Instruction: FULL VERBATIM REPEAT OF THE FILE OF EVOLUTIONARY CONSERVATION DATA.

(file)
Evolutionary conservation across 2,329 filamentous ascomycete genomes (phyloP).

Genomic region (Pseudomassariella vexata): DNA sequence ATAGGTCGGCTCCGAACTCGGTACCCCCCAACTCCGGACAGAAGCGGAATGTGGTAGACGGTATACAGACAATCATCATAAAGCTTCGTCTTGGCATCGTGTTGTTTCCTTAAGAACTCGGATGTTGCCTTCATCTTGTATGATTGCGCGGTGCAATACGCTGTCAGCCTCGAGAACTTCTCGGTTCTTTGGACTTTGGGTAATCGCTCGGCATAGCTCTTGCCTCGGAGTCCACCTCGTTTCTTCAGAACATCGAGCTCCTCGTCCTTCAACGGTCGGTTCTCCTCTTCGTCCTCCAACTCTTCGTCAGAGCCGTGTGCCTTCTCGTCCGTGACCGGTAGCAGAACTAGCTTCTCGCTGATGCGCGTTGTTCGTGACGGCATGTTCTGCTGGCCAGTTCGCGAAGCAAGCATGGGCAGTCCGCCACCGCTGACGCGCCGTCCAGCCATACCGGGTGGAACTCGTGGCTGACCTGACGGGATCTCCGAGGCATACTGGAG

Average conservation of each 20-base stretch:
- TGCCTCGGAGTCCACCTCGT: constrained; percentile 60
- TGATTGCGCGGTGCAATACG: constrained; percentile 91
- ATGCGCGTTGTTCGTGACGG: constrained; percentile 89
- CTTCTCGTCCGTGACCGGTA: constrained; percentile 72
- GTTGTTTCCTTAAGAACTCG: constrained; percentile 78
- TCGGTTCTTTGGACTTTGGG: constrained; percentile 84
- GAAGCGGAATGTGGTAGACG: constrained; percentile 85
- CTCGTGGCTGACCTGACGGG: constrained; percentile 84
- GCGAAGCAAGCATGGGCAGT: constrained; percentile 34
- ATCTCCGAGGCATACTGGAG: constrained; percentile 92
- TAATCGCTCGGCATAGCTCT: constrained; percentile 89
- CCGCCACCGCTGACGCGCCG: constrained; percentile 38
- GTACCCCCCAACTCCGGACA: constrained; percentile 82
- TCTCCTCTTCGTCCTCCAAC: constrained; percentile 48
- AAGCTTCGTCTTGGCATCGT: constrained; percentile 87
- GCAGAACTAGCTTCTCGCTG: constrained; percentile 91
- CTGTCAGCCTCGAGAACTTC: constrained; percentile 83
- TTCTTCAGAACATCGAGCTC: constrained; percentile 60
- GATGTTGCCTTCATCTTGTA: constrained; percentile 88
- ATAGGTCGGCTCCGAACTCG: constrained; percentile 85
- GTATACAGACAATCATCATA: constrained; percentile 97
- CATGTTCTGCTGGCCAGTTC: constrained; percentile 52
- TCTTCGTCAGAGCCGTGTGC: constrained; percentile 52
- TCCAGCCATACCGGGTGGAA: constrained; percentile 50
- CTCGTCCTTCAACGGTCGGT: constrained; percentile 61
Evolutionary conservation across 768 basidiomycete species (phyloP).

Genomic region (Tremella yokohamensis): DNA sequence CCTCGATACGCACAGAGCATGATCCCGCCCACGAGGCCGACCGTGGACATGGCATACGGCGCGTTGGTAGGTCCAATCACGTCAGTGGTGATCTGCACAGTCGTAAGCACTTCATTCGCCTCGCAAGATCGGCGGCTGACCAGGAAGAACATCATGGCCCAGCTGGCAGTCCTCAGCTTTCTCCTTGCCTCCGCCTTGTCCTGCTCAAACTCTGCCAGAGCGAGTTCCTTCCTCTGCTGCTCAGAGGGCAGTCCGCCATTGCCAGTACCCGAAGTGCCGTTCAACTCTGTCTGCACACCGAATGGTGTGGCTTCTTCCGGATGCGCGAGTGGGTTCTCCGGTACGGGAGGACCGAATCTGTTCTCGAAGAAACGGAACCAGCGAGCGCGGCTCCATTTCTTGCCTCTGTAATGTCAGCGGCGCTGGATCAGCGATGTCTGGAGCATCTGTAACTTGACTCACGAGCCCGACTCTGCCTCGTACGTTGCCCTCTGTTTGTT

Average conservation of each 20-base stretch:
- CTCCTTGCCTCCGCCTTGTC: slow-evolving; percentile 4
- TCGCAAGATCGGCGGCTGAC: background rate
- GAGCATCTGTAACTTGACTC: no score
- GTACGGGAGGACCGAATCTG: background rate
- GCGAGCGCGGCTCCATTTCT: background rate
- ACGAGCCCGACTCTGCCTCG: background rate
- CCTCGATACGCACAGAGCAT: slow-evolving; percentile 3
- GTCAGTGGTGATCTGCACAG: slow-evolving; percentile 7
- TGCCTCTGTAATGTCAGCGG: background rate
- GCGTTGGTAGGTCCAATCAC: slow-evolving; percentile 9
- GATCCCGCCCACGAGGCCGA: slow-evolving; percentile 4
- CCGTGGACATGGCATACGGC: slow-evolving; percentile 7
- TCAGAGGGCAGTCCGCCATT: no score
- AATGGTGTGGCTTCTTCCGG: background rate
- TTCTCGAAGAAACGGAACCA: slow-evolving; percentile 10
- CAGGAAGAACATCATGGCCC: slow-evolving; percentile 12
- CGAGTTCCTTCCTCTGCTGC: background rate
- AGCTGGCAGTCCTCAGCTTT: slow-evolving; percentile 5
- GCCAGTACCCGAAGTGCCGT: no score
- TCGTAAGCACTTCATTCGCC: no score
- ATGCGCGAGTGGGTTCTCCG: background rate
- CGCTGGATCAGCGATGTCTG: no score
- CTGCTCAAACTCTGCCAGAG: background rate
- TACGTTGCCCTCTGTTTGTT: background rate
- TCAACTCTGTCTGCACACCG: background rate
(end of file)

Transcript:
Evolutionary conservation across 2,329 filamentous ascomycete genomes (phyloP).

Genomic region (Pseudomassariella vexata): DNA sequence ATAGGTCGGCTCCGAACTCGGTACCCCCCAACTCCGGACAGAAGCGGAATGTGGTAGACGGTATACAGACAATCATCATAAAGCTTCGTCTTGGCATCGTGTTGTTTCCTTAAGAACTCGGATGTTGCCTTCATCTTGTATGATTGCGCGGTGCAATACGCTGTCAGCCTCGAGAACTTCTCGGTTCTTTGGACTTTGGGTAATCGCTCGGCATAGCTCTTGCCTCGGAGTCCACCTCGTTTCTTCAGAACATCGAGCTCCTCGTCCTTCAACGGTCGGTTCTCCTCTTCGTCCTCCAACTCTTCGTCAGAGCCGTGTGCCTTCTCGTCCGTGACCGGTAGCAGAACTAGCTTCTCGCTGATGCGCGTTGTTCGTGACGGCATGTTCTGCTGGCCAGTTCGCGAAGCAAGCATGGGCAGTCCGCCACCGCTGACGCGCCGTCCAGCCATACCGGGTGGAACTCGTGGCTGACCTGACGGGATCTCCGAGGCATACTGGAG

Average conservation of each 20-base stretch:
- TGCCTCGGAGTCCACCTCGT: constrained; percentile 60
- TGATTGCGCGGTGCAATACG: constrained; percentile 91
- ATGCGCGTTGTTCGTGACGG: constrained; percentile 89
- CTTCTCGTCCGTGACCGGTA: constrained; percentile 72
- GTTGTTTCCTTAAGAACTCG: constrained; percentile 78
- TCGGTTCTTTGGACTTTGGG: constrained; percentile 84
- GAAGCGGAATGTGGTAGACG: constrained; percentile 85
- CTCGTGGCTGACCTGACGGG: constrained; percentile 84
- GCGAAGCAAGCATGGGCAGT: constrained; percentile 34
- ATCTCCGAGGCATACTGGAG: constrained; percentile 92
- TAATCGCTCGGCATAGCTCT: constrained; percentile 89
- CCGCCACCGCTGACGCGCCG: constrained; percentile 38
- GTACCCCCCAACTCCGGACA: constrained; percentile 82
- TCTCCTCTTCGTCCTCCAAC: constrained; percentile 48
- AAGCTTCGTCTTGGCATCGT: constrained; percentile 87
- GCAGAACTAGCTTCTCGCTG: constrained; percentile 91
- CTGTCAGCCTCGAGAACTTC: constrained; percentile 83
- TTCTTCAGAACATCGAGCTC: constrained; percentile 60
- GATGTTGCCTTCATCTTGTA: constrained; percentile 88
- ATAGGTCGGCTCCGAACTCG: constrained; percentile 85
- GTATACAGACAATCATCATA: constrained; percentile 97
- CATGTTCTGCTGGCCAGTTC: constrained; percentile 52
- TCTTCGTCAGAGCCGTGTGC: constrained; percentile 52
- TCCAGCCATACCGGGTGGAA: constrained; percentile 50
- CTCGTCCTTCAACGGTCGGT: constrained; percentile 61
Evolutionary conservation across 768 basidiomycete species (phyloP).

Genomic region (Tremella yokohamensis): DNA sequence CCTCGATACGCACAGAGCATGATCCCGCCCACGAGGCCGACCGTGGACATGGCATACGGCGCGTTGGTAGGTCCAATCACGTCAGTGGTGATCTGCACAGTCGTAAGCACTTCATTCGCCTCGCAAGATCGGCGGCTGACCAGGAAGAACATCATGGCCCAGCTGGCAGTCCTCAGCTTTCTCCTTGCCTCCGCCTTGTCCTGCTCAAACTCTGCCAGAGCGAGTTCCTTCCTCTGCTGCTCAGAGGGCAGTCCGCCATTGCCAGTACCCGAAGTGCCGTTCAACTCTGTCTGCACACCGAATGGTGTGGCTTCTTCCGGATGCGCGAGTGGGTTCTCCGGTACGGGAGGACCGAATCTGTTCTCGAAGAAACGGAACCAGCGAGCGCGGCTCCATTTCTTGCCTCTGTAATGTCAGCGGCGCTGGATCAGCGATGTCTGGAGCATCTGTAACTTGACTCACGAGCCCGACTCTGCCTCGTACGTTGCCCTCTGTTTGTT

Average conservation of each 20-base stretch:
- CTCCTTGCCTCCGCCTTGTC: slow-evolving; percentile 4
- TCGCAAGATCGGCGGCTGAC: background rate
- GAGCATCTGTAACTTGACTC: no score
- GTACGGGAGGACCGAATCTG: background rate
- GCGAGCGCGGCTCCATTTCT: background rate
- ACGAGCCCGACTCTGCCTCG: background rate
- CCTCGATACGCACAGAGCAT: slow-evolving; percentile 3
- GTCAGTGGTGATCTGCACAG: slow-evolving; percentile 7
- TGCCTCTGTAATGTCAGCGG: background rate
- GCGTTGGTAGGTCCAATCAC: slow-evolving; percentile 9
- GATCCCGCCCACGAGGCCGA: slow-evolving; percentile 4
- CCGTGGACATGGCATACGGC: slow-evolving; percentile 7
- TCAGAGGGCAGTCCGCCATT: no score
- AATGGTGTGGCTTCTTCCGG: background rate
- TTCTCGAAGAAACGGAACCA: slow-evolving; percentile 10
- CAGGAAGAACATCATGGCCC: slow-evolving; percentile 12
- CGAGTTCCTTCCTCTGCTGC: background rate
- AGCTGGCAGTCCTCAGCTTT: slow-evolving; percentile 5
- GCCAGTACCCGAAGTGCCGT: no score
- TCGTAAGCACTTCATTCGCC: no score
- ATGCGCGAGTGGGTTCTCCG: background rate
- CGCTGGATCAGCGATGTCTG: no score
- CTGCTCAAACTCTGCCAGAG: background rate
- TACGTTGCCCTCTGTTTGTT: background rate
- TCAACTCTGTCTGCACACCG: background rate